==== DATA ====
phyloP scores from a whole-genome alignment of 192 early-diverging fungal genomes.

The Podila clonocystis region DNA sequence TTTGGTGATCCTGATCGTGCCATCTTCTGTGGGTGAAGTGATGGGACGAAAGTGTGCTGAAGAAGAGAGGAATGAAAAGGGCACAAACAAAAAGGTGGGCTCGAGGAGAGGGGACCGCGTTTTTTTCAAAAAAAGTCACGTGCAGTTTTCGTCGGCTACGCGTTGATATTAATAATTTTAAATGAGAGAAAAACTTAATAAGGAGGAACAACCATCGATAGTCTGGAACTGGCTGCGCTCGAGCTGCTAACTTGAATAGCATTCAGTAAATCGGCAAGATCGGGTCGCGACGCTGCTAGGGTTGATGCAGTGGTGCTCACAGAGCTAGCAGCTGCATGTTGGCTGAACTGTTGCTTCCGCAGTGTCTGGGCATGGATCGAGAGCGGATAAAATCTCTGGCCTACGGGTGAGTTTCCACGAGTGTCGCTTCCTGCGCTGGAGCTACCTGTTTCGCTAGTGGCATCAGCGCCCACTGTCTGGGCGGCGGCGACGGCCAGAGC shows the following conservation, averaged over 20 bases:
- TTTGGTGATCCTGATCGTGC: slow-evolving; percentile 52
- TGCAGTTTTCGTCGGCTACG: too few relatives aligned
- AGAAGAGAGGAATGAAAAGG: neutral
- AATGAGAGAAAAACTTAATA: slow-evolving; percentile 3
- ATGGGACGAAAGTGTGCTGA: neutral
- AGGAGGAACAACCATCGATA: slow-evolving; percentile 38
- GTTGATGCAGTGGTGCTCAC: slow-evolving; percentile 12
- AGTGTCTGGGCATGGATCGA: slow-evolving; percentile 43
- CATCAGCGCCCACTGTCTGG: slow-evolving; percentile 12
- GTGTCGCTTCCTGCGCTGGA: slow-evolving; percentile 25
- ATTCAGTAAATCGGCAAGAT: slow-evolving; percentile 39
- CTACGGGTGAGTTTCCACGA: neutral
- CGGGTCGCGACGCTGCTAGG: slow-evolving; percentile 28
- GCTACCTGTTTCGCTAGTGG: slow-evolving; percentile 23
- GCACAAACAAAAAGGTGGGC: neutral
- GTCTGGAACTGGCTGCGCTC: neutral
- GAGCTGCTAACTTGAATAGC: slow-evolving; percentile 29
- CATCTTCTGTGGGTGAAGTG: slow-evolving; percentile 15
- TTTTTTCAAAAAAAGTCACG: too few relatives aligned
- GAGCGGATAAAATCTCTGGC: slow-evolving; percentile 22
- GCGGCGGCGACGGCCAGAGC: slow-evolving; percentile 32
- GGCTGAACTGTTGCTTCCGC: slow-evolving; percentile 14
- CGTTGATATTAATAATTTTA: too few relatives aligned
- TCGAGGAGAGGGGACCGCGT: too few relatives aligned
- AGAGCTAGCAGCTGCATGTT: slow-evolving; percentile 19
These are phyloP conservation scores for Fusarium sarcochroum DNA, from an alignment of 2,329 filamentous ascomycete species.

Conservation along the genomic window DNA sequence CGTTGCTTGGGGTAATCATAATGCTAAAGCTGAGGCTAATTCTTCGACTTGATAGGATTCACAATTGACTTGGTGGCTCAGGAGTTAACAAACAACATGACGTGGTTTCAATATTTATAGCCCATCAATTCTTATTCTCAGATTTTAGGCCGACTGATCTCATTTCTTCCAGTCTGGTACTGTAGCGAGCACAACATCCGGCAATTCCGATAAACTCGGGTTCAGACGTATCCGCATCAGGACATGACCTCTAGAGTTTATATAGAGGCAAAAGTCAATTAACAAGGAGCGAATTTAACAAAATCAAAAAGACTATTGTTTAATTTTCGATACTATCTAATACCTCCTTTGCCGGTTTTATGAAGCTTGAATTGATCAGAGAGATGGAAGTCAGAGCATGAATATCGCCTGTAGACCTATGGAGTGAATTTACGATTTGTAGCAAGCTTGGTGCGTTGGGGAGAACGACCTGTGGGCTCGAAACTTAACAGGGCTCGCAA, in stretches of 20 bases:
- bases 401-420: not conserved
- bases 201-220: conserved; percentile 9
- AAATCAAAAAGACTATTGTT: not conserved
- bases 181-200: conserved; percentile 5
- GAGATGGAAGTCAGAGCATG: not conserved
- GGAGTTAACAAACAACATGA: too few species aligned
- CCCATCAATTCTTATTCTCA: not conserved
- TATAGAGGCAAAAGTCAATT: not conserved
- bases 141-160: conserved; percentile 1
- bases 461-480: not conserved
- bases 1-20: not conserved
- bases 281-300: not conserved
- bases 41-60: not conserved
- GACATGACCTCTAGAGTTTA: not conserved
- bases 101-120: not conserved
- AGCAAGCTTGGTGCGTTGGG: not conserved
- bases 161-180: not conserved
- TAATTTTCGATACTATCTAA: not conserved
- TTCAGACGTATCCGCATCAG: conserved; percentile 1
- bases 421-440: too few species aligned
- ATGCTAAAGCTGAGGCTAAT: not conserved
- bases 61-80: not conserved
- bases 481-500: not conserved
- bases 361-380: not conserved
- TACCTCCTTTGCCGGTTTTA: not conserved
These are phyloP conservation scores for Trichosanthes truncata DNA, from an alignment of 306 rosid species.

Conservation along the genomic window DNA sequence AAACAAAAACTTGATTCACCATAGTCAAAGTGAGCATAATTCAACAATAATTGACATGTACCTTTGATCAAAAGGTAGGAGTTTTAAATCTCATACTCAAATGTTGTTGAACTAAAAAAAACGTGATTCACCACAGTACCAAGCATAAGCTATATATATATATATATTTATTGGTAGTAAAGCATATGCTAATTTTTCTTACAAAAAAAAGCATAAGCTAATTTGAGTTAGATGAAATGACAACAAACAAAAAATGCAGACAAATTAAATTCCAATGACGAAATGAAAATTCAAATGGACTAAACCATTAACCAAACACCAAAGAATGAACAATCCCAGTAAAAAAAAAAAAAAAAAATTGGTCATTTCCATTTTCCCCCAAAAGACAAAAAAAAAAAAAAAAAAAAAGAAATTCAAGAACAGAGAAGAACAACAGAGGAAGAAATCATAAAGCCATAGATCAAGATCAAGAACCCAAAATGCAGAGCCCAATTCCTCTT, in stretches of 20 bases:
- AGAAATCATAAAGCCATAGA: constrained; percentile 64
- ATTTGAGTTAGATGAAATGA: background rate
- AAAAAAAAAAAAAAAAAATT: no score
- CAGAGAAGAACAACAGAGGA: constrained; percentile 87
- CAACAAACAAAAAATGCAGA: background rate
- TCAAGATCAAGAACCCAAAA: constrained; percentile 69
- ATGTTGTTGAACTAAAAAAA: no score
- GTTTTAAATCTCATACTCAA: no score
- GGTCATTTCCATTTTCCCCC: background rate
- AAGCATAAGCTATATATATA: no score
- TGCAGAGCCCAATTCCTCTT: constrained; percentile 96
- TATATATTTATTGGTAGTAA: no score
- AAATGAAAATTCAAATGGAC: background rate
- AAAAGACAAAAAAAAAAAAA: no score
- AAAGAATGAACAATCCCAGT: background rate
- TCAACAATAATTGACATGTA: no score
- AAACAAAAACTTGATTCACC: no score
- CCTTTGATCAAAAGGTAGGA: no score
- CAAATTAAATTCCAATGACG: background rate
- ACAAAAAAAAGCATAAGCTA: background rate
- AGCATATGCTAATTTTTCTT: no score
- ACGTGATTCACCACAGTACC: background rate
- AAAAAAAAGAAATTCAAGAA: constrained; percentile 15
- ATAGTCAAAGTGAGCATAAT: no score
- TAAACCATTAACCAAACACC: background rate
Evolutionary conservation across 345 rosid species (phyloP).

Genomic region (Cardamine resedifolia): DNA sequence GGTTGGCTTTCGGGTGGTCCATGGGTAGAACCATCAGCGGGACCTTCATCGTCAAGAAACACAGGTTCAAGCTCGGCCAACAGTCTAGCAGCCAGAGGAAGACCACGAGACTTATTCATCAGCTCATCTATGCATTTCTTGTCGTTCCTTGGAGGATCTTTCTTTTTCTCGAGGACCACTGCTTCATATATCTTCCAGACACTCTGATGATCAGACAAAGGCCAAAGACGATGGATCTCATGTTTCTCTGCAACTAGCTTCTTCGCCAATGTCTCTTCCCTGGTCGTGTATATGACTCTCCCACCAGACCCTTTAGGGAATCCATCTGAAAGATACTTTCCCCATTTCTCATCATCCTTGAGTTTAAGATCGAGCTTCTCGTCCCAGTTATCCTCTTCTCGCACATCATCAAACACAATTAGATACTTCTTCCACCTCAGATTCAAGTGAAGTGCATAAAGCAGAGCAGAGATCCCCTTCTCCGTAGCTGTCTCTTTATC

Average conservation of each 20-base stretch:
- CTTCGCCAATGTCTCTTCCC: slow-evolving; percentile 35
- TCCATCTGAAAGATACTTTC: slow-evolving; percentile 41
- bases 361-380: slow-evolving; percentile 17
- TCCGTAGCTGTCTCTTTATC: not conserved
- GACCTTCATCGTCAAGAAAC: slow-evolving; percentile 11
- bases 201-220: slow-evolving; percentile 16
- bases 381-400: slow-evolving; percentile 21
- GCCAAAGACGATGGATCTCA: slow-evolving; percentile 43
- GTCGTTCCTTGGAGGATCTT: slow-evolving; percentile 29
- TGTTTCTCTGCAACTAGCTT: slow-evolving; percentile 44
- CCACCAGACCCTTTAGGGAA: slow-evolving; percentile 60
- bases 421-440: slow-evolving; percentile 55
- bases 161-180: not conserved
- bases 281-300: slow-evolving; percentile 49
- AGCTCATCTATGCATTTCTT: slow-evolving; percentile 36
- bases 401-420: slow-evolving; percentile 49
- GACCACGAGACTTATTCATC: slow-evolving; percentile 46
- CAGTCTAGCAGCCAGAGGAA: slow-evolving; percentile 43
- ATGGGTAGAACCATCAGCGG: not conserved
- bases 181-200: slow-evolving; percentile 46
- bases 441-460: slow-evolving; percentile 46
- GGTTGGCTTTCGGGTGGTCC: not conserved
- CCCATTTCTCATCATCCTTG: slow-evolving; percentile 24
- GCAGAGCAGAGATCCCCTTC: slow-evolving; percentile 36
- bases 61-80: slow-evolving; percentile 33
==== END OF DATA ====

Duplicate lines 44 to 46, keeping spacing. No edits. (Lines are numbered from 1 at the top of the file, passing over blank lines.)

- bases 101-120: not conserved
- AGCAAGCTTGGTGCGTTGGG: not conserved
- bases 161-180: not conserved